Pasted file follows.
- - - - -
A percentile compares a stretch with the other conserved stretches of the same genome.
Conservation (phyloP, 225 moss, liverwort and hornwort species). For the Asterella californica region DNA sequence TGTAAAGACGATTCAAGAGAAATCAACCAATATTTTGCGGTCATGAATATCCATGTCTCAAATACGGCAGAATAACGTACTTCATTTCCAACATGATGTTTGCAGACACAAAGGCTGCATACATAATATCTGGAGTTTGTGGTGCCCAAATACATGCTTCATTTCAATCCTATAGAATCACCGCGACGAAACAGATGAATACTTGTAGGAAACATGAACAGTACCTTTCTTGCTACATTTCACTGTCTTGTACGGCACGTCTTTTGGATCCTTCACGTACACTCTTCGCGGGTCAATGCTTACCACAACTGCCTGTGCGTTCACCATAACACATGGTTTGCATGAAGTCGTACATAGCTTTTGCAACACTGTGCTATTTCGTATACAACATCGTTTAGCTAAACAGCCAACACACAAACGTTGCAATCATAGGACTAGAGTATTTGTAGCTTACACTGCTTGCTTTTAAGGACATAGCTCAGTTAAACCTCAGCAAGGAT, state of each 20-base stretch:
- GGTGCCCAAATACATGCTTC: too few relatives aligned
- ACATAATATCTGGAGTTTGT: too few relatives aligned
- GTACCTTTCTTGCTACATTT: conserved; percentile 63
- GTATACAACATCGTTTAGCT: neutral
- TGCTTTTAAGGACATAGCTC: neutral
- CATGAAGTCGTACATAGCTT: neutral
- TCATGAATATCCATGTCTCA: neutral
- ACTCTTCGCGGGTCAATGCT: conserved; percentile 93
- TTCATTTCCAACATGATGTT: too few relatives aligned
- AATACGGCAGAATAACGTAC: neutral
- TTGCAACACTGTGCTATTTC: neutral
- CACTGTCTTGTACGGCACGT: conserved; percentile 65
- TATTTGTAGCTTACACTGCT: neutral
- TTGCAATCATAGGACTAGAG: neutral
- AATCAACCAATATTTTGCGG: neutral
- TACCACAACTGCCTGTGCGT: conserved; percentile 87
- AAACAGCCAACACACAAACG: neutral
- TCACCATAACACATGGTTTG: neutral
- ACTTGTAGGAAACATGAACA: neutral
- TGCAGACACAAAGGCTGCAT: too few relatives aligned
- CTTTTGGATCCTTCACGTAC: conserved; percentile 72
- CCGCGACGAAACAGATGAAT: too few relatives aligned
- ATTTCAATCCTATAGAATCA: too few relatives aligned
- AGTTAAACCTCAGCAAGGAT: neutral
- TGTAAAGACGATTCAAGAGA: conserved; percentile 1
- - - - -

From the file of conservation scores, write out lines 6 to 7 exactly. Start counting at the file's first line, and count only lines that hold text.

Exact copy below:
- GTATACAACATCGTTTAGCT: neutral
- TGCTTTTAAGGACATAGCTC: neutral